published on June 13, 2017 - 1:16 PM
Written by Associated Press

(AP) — U.S. stocks are changing course Tuesday as investors put an end to a two-day drop for technology companies. Major stock indexes are near record highs again as energy companies, banks, and retailers like Amazon also rise. Investors are buying companies that stand to benefit from faster economic growth.

KEEPING SCORE: The Standard & Poor’s 500 index picked up 12 points, or 0.5 percent, to 2,441 as of 3:35 p.m. Eastern time. The Dow Jones industrial average rose 94 points, or 0.4 percent, to 21,329. The Nasdaq composite, which has a large concentration of technology companies, rose 51 points, or 0.8 percent, to 6,226. The Russell 2000 index of smaller-company stocks added 6 points, or 0.5 percent, to 1,425.

The S&P 500 is currently above the record high it set earlier this month and the Dow and Russell 2000 are above the highs they set Friday. On the New York Stock Exchange, two stocks are rising for every one that is falling.

DON’T CALL IT A COMEBACK: Technology companies got back some of their losses from a steep slide over the last two days.

Facebook rose $2.35, or 1.6 percent, to $150.79 while Microsoft gained 91 cents, or 1.3 percent, to $70.69. Elsewhere hard drive maker Western Digital added $3.19, or 3.7 percent, to $89.83.

Tech companies have done far better than the rest of the market over the last year but suffered a big decline Friday. They took another loss Monday, although they started to recover late in the day. Big tech companies like Apple and Alphabet have been responsible for a huge portion of the stock market’s gains this year.

LEADERS: Retailers traded higher. Amazon picked up $17.07, or 1.8 percent, to $981.98 and Best Buy rose $1.08, or 1.9 percent, to $57.86 as consumer-focused companies rose. Basic materials companies, which make products including chemicals, paints, and packaging, rose as well.

Financial companies also rose. Financial services firm State Street jumped $1.50, or 1.7 percent, to $88.61 while regional bank Comerica added $1.41, or 1.9 percent, to $73.95. Goldman Sachs advanced $2.09 to $224.01.

ENERGY: Energy companies joined the gains as the price of oil reversed an early loss. U.S. crude futures added 38 cents to settle at $46.46 a barrel in New York. Brent crude, used to price international oils, picked up 43 cents to $48.72 a barrel in London.

Halliburton climbed $1.11, or 2.5 percent, to $46.03 and oil refiner Tesoro rose $2.85, or 3.1 percent, to $94.04.

Wholesale gasoline rose 1 cent to $1.50 a gallon. Heating oil finished up 2 cents at $1.45 a gallon. Natural gas slumped 6 cents, or 1.9 percent, to $2.97 per 1,000 cubic feet.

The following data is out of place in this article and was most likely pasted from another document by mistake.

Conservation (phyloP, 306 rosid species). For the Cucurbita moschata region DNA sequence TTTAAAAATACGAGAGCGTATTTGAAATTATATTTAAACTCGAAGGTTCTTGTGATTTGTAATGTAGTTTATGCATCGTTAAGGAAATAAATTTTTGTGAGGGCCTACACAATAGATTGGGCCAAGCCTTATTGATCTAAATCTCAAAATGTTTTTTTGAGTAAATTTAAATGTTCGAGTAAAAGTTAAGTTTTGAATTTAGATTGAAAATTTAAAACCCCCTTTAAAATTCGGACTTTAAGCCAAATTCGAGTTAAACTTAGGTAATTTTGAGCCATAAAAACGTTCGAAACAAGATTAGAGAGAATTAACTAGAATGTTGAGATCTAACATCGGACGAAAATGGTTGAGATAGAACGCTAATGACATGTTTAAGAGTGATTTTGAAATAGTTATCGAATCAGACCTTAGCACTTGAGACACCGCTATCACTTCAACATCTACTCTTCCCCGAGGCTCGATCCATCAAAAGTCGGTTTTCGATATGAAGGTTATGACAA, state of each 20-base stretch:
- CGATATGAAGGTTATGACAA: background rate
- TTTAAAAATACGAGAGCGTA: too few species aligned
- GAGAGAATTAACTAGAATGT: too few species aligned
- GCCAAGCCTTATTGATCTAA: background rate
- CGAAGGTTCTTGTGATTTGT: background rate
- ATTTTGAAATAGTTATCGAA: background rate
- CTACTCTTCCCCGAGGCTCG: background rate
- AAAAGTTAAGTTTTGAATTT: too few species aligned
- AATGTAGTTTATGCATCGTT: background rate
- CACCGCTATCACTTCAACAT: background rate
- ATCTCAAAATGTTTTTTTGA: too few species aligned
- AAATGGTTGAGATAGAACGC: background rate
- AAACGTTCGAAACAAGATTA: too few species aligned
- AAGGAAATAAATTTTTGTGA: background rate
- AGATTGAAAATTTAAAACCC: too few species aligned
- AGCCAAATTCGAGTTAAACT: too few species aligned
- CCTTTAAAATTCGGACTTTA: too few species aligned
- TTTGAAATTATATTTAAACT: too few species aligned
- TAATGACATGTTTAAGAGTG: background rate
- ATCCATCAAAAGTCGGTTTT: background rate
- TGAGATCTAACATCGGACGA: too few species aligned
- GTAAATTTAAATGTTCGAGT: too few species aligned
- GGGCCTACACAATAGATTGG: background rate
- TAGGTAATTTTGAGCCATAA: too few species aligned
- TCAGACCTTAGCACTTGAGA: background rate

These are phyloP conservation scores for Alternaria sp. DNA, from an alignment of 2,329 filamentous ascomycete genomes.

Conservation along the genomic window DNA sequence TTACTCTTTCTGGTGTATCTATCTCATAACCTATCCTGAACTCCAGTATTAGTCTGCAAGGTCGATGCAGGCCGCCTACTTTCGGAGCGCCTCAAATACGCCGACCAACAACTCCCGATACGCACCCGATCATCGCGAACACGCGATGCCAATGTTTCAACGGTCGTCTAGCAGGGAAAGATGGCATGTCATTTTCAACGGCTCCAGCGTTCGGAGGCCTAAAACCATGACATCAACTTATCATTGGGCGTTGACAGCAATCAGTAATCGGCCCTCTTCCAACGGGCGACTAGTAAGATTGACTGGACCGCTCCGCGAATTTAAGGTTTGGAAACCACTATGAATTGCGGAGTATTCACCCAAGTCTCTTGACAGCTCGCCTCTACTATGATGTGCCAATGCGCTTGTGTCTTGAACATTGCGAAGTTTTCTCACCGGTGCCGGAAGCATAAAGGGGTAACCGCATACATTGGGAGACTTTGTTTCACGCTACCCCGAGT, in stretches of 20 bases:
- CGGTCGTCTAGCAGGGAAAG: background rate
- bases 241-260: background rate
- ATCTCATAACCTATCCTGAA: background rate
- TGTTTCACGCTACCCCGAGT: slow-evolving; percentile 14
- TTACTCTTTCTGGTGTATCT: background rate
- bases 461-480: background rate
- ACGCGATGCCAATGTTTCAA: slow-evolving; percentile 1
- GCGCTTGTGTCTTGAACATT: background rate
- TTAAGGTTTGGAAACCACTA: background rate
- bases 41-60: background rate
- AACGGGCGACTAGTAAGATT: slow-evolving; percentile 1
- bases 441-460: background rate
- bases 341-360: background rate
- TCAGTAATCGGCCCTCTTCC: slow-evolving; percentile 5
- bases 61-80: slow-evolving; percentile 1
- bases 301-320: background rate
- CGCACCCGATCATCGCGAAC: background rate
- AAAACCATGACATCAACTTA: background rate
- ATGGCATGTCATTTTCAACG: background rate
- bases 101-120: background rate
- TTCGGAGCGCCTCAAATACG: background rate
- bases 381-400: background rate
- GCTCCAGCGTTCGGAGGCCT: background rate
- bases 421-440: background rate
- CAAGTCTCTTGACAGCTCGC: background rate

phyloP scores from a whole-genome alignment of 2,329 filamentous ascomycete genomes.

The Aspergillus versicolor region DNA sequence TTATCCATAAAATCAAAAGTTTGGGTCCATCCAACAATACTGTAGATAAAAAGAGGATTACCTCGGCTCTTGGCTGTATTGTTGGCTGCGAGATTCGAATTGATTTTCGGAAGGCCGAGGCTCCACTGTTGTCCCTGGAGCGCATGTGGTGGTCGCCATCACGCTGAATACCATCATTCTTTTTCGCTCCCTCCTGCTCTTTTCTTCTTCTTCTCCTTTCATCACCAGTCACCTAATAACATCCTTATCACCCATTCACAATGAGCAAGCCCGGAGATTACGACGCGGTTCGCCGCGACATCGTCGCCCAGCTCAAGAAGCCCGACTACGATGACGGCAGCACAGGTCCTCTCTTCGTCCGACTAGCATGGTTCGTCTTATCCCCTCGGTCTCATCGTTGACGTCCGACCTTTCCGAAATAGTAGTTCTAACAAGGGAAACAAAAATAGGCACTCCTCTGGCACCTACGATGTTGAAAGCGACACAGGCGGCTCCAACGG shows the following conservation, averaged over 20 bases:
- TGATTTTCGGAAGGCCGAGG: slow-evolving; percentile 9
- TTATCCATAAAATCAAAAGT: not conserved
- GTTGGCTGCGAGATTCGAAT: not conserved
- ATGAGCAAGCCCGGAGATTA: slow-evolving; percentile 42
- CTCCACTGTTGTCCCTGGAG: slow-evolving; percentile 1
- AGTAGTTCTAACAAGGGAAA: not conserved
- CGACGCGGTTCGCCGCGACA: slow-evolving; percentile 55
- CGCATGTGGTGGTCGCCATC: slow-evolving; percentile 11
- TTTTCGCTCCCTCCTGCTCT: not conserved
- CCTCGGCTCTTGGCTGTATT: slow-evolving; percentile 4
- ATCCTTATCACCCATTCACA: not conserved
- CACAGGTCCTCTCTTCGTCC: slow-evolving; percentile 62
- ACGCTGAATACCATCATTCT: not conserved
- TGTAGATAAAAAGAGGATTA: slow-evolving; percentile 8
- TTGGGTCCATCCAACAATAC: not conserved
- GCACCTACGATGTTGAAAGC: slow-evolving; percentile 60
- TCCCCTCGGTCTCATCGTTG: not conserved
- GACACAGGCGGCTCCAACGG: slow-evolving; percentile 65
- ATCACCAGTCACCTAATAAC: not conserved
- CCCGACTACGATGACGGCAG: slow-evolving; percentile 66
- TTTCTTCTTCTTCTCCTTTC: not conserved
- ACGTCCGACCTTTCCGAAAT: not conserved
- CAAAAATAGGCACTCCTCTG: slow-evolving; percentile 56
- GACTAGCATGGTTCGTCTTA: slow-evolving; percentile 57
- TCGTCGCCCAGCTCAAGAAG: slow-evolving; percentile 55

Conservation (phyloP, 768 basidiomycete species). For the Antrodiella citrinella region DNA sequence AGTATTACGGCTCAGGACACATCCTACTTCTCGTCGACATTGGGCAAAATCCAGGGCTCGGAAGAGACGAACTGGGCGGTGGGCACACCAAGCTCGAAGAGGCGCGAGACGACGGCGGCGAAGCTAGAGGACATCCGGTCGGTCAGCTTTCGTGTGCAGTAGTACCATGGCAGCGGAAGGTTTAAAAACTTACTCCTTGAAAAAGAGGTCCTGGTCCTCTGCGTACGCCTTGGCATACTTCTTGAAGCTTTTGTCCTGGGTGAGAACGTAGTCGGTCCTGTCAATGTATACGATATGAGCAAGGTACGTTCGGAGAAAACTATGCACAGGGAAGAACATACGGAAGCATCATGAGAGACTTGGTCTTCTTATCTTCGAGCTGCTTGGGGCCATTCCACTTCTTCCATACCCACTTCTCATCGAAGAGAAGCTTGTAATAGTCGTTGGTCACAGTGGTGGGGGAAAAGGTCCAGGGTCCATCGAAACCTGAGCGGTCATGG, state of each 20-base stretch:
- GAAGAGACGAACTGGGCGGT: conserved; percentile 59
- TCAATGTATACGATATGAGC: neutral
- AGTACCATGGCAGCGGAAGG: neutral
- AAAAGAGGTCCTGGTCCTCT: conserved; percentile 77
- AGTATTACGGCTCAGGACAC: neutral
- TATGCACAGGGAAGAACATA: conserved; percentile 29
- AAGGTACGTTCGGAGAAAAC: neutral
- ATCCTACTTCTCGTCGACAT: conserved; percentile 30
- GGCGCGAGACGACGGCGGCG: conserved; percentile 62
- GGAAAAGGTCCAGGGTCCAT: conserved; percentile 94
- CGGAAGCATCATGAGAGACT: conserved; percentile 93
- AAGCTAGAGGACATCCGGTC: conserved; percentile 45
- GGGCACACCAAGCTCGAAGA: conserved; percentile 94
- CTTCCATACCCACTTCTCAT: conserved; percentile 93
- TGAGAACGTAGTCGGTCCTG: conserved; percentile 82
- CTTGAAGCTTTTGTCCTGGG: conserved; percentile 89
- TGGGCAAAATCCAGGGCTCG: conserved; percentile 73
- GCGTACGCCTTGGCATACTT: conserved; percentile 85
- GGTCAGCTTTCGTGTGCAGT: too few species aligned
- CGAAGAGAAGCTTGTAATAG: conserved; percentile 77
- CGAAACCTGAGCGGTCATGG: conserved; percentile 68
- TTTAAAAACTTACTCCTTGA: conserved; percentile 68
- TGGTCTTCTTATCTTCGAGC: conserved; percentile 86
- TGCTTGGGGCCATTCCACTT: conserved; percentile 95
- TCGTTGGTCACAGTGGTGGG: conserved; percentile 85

FED WATCH: The Federal Reserve is meeting, and on Wednesday, investors expect the central bank to raise interest rates for the third time since December. Brian Rehling, co-head of global fixed income strategy at Wells Fargo Investment Institute, said investors will scrutinize the Fed’s views on inflation and how aggressive it will be in raising interest rates in the future.

“The market’s going to be looking to see if they’re still on track,” he said. Rehling added that investors also want to know about the Fed’s plan to start reducing its huge portfolio of bonds. He doesn’t think that will have much effect on the bond market.

HARD SCIENCE: Information technology company Science Applications International Corp. slumped after its sales fell short of Wall Street’s projections. The company said tight budgets for customers are hurting its sales, and greater costs affected its profits. The stock lost $7.64, or 9.4 percent, to $73.80.

CAKE POP: Restaurant chain Cheesecake Factory said sales at older restaurants have fallen in the current quarter. Those sales, an important measurement of retailer performance, are down about 1 percent while FactSet says analysts expected growth of 1.7 percent. Cheesecake Factory said its weekly sales have been uneven because consumers are feeling uncertainty. The company said the shaky sales will hurt its earnings, and the stock lost $5.64, or 9.7 percent, to $52.69.

NO MORE YODELING: Verizon officially bought Yahoo’s internet business for $4.5 billion. That brought an end to Yahoo’s 21 years as a publicly traded company. Yahoo is being combined with AOL in a new Verizon unit called Oath, which is run by AOL CEO Tim Armstrong. Verizon stock lost 76 cents, or 1.6 percent, to $46.43.

BONDS: Bond prices edged higher. The yield on the 10-year Treasury note dipped to 2.21 percent from 2.22 percent late Monday.

METALS: Gold slipped 30 cents to $1,268.60 an ounce. Silver fell 18 cents, or 1 percent, to $16.77 an ounce. Copper dipped 2 cents to $2.60 a pound.

CURRENCIES: The dollar rose to 109.96 yen from 109.79 yen. The euro inched up to $1.1212 from $1.1208.

OVERSEAS: Germany’s DAX gained 0.6 percent and the CAC 40 in France advanced 0.4 percent. In Britain the FTSE 100 index lost 0.2 percent. Asian markets finished mostly higher. In South Korea the Kospi rose 0.7 percent and the Hang Seng in Hong Kong advanced 0.6 percent. Japan’s Nikkei 225 dipped 0.1 percent.

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